Huge Moment For Women’s Football by Dan Smith
To show how much I want to promote Women playing Sport, I have Miedema’s name on the back of my Arsenal shirt. So it would be wrong to preach about Diversity in Football, and then not use this platform to discuss a crucial topic in the Women’s game that is developing this week. Hopefully, it leads to a discussion which is the best way to spread awareness.
Attendance and viewing figures of the last two World Cups have shown interest in women playing the sport is growing. In 2018, the Super League was formed allowing more ladies the chance to turn professional in this country.
Arsenal have been one of the best at marketing their females, giving them time to show their personalities on YouTube and including them in advertising. Yet behind the scenes there’s still strides to be made in equality.
There’s some things you can’t change. One sex carries a baby, the other doesn’t. A male can make 100 babies and it won’t impact on his footballing career. Naturally, someone heavily pregnant physically will be prevented from playing (training as much) for a while. Those are facts we can’t change.
What clubs can do is look after someone on maternity just as much as someone who was injured. Yet they don’t!
As things stands, there is zero procedure in exclusive FA Contracts where they have to provide anything else but the minimum statutory requirements. Their stance is; It’s up to the individual club if they want to be more supportive.
Just think about how much money is in the game.
On one hand owners are trying to make money off these girls by seeing a gap in the market.
Every international tournament we pat ourselves on the back for how the game is growing. Yet in reality the players are only entitled to statutory maternity pay (which is 6 weeks of 90 percent of your wage, followed by 148.68 for the next 33 weeks).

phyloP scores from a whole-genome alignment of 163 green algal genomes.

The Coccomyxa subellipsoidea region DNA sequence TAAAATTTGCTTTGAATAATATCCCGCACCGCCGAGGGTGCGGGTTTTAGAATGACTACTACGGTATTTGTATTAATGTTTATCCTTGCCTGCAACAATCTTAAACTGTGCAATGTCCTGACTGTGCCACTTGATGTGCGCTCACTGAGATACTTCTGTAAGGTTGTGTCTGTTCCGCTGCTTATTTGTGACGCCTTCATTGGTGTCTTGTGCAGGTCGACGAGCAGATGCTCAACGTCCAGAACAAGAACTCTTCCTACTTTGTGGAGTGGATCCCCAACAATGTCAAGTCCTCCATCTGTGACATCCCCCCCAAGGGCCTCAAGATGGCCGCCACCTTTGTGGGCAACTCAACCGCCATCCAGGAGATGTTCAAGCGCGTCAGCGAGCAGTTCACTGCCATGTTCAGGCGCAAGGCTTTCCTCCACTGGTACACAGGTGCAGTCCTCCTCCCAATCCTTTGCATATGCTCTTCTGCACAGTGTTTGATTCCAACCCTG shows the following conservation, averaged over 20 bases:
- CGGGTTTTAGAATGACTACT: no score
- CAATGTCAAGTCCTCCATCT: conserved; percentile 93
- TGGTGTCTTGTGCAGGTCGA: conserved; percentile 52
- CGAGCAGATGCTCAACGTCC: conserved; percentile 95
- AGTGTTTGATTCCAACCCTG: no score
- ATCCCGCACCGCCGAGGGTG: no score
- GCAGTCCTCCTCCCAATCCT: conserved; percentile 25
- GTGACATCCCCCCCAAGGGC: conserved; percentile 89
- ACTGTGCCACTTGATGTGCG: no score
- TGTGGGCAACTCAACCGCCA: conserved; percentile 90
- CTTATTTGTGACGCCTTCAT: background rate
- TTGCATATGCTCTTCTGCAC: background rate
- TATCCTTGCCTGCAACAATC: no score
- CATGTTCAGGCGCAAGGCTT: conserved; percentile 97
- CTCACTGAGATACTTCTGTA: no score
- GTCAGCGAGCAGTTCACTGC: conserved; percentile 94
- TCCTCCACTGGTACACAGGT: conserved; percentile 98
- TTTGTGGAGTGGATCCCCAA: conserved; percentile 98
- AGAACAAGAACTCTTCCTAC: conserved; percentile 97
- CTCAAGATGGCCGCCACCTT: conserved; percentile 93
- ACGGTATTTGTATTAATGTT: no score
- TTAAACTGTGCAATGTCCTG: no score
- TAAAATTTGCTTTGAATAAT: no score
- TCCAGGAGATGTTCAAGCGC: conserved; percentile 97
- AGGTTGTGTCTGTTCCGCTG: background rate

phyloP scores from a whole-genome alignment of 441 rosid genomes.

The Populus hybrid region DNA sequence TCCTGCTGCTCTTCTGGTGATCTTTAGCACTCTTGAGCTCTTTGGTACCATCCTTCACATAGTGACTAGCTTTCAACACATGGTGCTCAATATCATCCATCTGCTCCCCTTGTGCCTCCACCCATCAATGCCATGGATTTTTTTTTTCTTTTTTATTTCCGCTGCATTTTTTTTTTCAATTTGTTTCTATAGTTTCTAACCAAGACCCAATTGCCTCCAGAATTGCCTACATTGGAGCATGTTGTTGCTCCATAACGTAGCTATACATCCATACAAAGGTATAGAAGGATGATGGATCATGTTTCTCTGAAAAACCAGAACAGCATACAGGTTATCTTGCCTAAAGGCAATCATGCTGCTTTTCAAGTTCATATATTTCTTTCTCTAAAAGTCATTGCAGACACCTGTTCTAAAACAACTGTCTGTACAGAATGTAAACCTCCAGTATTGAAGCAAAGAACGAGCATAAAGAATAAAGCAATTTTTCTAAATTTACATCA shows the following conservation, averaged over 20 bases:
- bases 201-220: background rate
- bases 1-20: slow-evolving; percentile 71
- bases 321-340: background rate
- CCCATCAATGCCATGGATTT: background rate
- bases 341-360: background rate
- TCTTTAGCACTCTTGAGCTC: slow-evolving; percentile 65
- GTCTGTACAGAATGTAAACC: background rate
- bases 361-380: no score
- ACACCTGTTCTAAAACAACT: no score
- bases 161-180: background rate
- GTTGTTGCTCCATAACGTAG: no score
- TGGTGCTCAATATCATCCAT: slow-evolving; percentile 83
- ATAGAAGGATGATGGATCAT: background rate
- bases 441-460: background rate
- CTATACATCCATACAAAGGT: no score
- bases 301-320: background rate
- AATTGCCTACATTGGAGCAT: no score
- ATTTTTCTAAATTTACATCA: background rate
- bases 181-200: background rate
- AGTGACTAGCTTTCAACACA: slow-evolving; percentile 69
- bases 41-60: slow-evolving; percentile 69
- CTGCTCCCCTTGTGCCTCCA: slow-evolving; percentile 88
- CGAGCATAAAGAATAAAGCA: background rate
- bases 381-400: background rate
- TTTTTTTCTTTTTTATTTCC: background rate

Incredibly though, one of the policies FIFA want to get over the line is deterrents for any employer who is punishing someone for having a baby.
This is why discussion is important. Without it I wouldn’t realise that in 2020 there are players scared to be pregnant, fearing it will cost them their job. Just think about that.
The World’s Governing Body feels the need to threaten clubs with fines and transfer embargos if any player is released while pregnant. That shows you it’s been going on.
If England’s Lionesses hosted a tournament it would be watched by millions in the UK and Wembley would be full.
Think about how much money people are making yet they can’t afford to look after their own players?
To this day Katie Chapman insists she feels her contract was cancelled the moment she shared her good news.
Siobhan Chamberlain though credits Man United for looking after her during her pregnancy when they were legally entitled not too.
New laws would see clubs grant a minimum of 14 weeks leave (8 after birth), on two thirds of their salary.
This isn’t just about a financial debate; it is more about protecting the future generations.
It’s about that little girl at school who has role models to show you can be what you want to be. Not just the literal idea of someone they can relate to being on the pitch but seeing the sport stick up and fight for equality.
In 2020 a young female should not have to choose between her dream or starting a family. It shouldn’t be a case of one or the other. Imagine the added mental stress of wanting to start a family but worrying what your boss will say? Essentially having the power to rip up your contract and send you home.
It’s been sad to read about the amount of players scared to inform their manager of their pregnancy out of fear of it undermining their careers. In some cases players have had contracts terminated for that reason (under the changes of rules that will be stopped).
FIFA, current players, me writing this, you reading it. We are doing this for the next generation. In 10 years’ time an 18-year-old will have a sport where she can make a decent living and be treated with respect.
We will be the trail blazers, and this legislation from FIFA could be viewed as the day Women Football was treated seriously.